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26 June is the International Day in Support of Victims of Torture. Torture is a crime that is illegal everywhere and in all circumstances. There are no exceptions. This prohibition forms part of customary international law, which means that it is binding on every State in the world, regardless of whether that country has ratified international treaties banning torture or not. The systematic or widespread infliction of torture also constitutes a crime against humanity, which the entire international community is compelled to prevent or punish. And yet, in far too many countries, torture continues.
Torture is a crime that is illegal everywhere and in all circumstances. There are no exceptions.”
Around the world, torture survivors and their families will gather, along with international civil society and local human rights defenders, to mark the International Day in Support of Victims of Torture. We do so on 26 June in recognition of the historic moment in 1987 when the UN Convention Against Torture and Other Cruel, Inhuman or Degrading Treatment or Punishment, one of the key legal instruments in the fight against torture, came into effect.
As we gather, we should recall the words of the late Kofi Annan, the former Secretary General of the United Nations. At the first International Day commemoration in 1998, Secretary General Annan said that: “This is a day on which we pay our respects to those who have endured the unimaginable. This is an occasion for the world to speak up against the unspeakable.”
Almost a quarter century later, we should reflect on the current state of the world. If, as it is said, statistics are “just human beings with the tears wiped off,” then what should we make of the fact that there are now 100 million people around the world displaced by persecution, conflict and atrocities—a disturbingly high number of torture survivors among them? According to the United Nations, this means that there are currently more refugees, asylum seekers and internally displaced people than at any other moment in history. At our projects in Ethiopia, Iraq, Jordan, Kenya, Uganda and in the United States we see the suffering caused by this global human rights crisis. Today, we call on all political leaders and all governments around the world to do more to stand up for universal human rights and to protect the norms and laws that safeguard humanity.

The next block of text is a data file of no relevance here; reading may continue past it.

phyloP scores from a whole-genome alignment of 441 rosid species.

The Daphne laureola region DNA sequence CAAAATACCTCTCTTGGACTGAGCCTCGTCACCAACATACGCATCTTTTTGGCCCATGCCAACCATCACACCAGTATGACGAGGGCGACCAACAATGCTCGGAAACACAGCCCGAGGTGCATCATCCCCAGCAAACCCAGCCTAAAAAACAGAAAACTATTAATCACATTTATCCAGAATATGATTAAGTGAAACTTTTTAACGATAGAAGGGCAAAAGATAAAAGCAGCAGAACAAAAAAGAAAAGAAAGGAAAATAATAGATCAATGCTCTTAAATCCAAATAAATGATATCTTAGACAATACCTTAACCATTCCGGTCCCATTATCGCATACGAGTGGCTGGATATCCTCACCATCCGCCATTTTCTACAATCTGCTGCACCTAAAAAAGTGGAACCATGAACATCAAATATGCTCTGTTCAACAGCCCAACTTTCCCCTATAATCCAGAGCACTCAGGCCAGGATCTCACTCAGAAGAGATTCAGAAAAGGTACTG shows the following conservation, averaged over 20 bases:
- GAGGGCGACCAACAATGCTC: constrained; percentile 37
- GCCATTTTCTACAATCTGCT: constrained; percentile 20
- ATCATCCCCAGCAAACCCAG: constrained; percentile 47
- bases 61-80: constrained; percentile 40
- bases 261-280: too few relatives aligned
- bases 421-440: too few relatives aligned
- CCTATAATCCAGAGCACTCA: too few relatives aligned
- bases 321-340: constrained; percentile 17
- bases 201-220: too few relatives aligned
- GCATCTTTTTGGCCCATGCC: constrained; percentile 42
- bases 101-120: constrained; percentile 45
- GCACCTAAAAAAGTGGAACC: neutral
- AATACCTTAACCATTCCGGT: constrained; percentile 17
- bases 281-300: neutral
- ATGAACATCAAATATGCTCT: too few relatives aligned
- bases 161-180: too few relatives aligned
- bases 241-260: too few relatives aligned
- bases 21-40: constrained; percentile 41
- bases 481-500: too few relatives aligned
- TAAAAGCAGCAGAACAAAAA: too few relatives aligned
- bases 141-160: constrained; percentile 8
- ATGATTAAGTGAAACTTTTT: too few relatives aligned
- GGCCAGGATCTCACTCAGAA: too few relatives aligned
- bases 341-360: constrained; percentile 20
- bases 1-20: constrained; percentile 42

CVT’s mandate is not just to heal the wounds of torture, but to eradicate torture worldwide. In the eight months that I have been at CVT it has been my honor to meet and talk to our staff and to survivors from around the world. I have visited our programs across the United States and met with asylum seekers sheltering on the Southern border. I was deeply moved by my visit to Jordan where our staff continue to work with survivors of torture and other extreme conflict-related trauma who come from Syria and across the Middle East region. I have admired the resilience and courage of our staff in Ethiopia who continue to work, despite a devastating civil war in their country. I have been inspired by our innovative programs in Iraq, Kenya and Uganda. Wherever CVT works, the voices of survivors are heard and our staff stand beside them on the frontlines of the struggle for healing and hope.
Wherever CVT works, the voices of survivors are heard and our staff stand beside them on the frontlines of the struggle for healing and hope.”
On this International Day in Support of Victims of Torture, we express our deepest solidarity with, and ongoing support for, all torture survivors, their family members, and their communities throughout the world. We will continue to work with those who have endured the unimaginable. And we will continue to speak out against the unspeakable.